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Re: [CSS-TECHS] system colors

From: Kynn Bartlett <kynn-edapta@idyllmtn.com>
Date: Sun, 22 Jul 2001 01:30:46 -0700
Message-Id: <a05100304b7803dad692a@[]>
To: Wendy A Chisholm <wendy@w3.org>, w3c-wai-gl@w3.org
At 12:29 PM -0400 2001/7/18, Wendy A Chisholm wrote:
>In your mesage to IG you say that this technique "BREAKS HORRIBLY in 
>Netscape 4 for Mac 5 and in Netscape 4 for Windows."  That doesn't 
>sound too convincing that it's a good thing to do. <grin/>

In general, Netscape tries to interpret all "words" as (a) known colors,
or (b) RGB values.  System keywords aren't in there, which means that
it tries to match them to one of the above.  Since they aren't known
colors, it assumes they're badly formed RGB values.

This means the result is some sort of sickly green or bright magenta
or some other unreadable color formed from trying to read words as
RGB triples.  I quoted a URL on IG; if you have Netscape, take a look
and see, I think it's bright magenta on bright magenta.  (Because many
of the system color keywords are so similar, they run the risk of low
contrast in addition to ugly colors.)

>How does it break? Are there possible work-arounds?  I guess you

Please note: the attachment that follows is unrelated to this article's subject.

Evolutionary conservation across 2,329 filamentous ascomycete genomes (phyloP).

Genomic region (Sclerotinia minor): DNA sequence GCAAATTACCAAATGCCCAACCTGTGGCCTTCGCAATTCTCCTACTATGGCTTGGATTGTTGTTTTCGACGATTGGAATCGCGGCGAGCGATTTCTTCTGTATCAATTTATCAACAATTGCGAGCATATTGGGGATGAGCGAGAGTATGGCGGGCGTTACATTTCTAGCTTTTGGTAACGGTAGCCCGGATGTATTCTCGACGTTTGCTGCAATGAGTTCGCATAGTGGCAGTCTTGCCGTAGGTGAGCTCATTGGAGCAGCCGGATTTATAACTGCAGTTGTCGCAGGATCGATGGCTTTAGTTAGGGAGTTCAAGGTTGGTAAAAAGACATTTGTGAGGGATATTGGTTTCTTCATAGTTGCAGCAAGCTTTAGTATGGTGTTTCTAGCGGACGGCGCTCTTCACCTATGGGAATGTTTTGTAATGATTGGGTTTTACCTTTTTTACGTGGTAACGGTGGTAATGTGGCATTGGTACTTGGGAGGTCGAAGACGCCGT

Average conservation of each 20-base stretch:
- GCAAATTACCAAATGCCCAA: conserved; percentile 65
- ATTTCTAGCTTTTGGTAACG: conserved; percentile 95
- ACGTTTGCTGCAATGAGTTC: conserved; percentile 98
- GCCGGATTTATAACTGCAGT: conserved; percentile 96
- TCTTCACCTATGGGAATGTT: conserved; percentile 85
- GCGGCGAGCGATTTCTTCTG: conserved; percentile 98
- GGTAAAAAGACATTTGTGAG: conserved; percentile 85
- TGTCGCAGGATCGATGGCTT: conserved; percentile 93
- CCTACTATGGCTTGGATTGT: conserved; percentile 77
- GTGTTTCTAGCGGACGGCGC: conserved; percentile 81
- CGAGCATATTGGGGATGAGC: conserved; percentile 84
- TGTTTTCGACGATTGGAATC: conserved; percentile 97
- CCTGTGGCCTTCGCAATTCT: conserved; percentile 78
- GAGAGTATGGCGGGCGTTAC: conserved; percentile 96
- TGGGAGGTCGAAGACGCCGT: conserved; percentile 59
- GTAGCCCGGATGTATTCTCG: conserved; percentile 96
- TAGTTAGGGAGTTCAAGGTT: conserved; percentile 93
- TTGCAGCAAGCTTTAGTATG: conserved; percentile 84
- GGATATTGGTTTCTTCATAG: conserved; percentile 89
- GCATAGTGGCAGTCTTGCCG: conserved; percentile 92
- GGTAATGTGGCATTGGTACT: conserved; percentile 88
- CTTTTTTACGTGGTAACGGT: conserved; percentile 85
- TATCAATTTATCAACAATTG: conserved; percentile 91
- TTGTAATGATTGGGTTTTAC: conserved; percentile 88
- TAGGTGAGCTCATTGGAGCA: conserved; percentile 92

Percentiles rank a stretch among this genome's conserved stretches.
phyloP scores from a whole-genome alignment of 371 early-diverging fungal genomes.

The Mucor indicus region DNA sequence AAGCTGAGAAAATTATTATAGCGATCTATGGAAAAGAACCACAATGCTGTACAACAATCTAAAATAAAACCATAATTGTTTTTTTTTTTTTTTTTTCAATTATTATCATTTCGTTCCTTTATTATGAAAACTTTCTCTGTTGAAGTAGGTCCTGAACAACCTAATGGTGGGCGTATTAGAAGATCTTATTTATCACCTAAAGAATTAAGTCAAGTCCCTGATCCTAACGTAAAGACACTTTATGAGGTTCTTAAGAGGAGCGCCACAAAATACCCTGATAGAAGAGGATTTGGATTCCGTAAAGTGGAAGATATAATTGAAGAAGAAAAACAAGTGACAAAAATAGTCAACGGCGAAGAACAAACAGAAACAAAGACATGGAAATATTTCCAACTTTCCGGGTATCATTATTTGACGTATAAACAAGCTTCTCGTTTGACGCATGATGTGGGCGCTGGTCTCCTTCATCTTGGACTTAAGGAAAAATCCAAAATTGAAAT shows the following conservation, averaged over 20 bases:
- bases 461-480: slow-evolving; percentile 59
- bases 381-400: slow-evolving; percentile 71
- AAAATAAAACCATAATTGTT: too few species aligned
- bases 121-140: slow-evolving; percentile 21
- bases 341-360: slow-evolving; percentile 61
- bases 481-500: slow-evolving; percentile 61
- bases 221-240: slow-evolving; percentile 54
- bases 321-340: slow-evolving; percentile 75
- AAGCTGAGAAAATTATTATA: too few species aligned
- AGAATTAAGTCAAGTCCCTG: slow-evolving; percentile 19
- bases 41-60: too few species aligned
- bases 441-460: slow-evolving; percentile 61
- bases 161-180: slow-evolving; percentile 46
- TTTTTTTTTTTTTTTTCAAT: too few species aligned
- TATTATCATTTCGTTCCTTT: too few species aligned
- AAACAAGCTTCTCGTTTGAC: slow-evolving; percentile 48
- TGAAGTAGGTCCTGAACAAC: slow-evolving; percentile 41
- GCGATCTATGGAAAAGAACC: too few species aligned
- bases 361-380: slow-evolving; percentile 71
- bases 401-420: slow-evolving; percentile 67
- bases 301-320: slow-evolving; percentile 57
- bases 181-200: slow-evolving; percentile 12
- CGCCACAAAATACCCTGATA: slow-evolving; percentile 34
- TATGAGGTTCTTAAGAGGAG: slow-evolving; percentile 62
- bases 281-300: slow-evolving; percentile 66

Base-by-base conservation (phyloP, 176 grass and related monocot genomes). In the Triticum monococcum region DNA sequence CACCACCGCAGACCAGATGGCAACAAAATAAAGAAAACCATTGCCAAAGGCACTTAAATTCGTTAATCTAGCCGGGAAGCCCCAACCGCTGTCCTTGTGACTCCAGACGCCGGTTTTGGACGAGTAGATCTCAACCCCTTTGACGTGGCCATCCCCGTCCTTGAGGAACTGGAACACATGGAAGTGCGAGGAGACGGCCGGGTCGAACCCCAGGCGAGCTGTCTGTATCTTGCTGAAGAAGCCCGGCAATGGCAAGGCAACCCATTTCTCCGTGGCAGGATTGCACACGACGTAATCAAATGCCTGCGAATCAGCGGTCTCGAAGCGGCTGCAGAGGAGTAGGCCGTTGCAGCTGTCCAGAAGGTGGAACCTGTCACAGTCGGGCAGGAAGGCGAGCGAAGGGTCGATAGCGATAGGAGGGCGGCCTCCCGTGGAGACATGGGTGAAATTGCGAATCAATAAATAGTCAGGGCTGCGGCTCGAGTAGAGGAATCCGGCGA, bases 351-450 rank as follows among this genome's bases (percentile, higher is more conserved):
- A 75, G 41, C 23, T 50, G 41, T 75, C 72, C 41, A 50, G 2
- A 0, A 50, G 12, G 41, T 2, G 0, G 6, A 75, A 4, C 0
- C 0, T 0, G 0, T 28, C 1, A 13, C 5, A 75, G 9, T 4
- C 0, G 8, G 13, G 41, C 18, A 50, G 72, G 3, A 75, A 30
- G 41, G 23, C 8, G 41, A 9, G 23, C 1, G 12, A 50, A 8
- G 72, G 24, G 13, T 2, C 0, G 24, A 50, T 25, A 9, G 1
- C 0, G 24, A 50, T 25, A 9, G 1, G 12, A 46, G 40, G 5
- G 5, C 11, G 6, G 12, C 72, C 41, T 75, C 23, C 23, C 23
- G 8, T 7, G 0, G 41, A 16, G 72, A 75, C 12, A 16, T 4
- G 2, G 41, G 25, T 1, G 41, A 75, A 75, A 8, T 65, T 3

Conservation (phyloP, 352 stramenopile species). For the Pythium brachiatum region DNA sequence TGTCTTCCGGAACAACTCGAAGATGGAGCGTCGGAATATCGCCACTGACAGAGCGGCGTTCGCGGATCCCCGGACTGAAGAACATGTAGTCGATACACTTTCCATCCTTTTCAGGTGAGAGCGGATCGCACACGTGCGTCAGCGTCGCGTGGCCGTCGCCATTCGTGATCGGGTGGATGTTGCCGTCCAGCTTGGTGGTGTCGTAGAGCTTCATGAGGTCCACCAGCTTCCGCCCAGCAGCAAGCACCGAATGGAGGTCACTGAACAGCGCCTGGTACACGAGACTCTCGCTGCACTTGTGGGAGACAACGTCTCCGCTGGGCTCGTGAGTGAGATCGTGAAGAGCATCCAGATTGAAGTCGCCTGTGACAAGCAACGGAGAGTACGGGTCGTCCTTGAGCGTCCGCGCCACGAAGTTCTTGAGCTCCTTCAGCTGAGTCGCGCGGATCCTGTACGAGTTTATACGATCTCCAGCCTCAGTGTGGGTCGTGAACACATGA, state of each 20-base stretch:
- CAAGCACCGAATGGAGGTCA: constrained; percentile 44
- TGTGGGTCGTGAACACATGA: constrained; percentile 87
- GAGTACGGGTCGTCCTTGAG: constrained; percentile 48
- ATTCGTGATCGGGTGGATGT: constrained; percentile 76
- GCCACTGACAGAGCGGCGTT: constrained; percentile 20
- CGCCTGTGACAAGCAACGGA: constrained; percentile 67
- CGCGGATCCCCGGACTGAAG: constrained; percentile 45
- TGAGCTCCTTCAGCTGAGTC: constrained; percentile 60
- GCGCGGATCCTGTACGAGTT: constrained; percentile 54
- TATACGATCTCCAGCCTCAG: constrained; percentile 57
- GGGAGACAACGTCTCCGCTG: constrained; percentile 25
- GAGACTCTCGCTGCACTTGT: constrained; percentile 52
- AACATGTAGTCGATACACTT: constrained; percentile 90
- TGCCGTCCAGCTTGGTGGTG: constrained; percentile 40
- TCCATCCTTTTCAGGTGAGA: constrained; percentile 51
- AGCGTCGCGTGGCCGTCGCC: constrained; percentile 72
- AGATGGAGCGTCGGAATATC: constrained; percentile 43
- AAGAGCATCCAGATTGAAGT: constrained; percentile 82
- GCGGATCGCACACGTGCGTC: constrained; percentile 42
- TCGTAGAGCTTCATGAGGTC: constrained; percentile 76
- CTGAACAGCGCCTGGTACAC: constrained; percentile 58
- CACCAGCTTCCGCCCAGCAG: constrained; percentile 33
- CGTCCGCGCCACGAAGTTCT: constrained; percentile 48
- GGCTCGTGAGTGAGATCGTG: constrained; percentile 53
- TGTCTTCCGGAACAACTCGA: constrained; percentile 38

>could browser-sniff for Netscape and serve a different SS to them...

This is what the W3C currently does, to the best of my knowledge, so
we may want to consider that as a likely technique.

>I agree that it could be moved up to the color section, but what 
>kind of warning should we issue with it?

"Warning:  Version 4.X of Netscape Navigator contains a bug which
interprets system color keywords as RGB triples, resulting in
unpredictable color display in that browser.  A possible work-around
can be achieved by detecting browser types and serving up an
appropriate stylesheet. [see: browser detection and alternate

And that should be a link to a new section -- or do we already have
a section on that?  (If not, we need one, because if this is good
enough for the W3C to do, then it likely is a decent recommendation.
Netscape 4.X is SOO broken -- and IE 3.X even more so -- that you
can't really do high-power CSS without browser detection or tweaking.
E.g., Netscape 4.02 CRASHES on specific cases of valid CSS.)


Kynn Bartlett <kynn@reef.com>
Technical Developer Liaison
Reef North America
Accessibility - W3C - Integrator Network
Tel +1 949-567-7006
Received on Sunday, 22 July 2001 04:38:53 UTC

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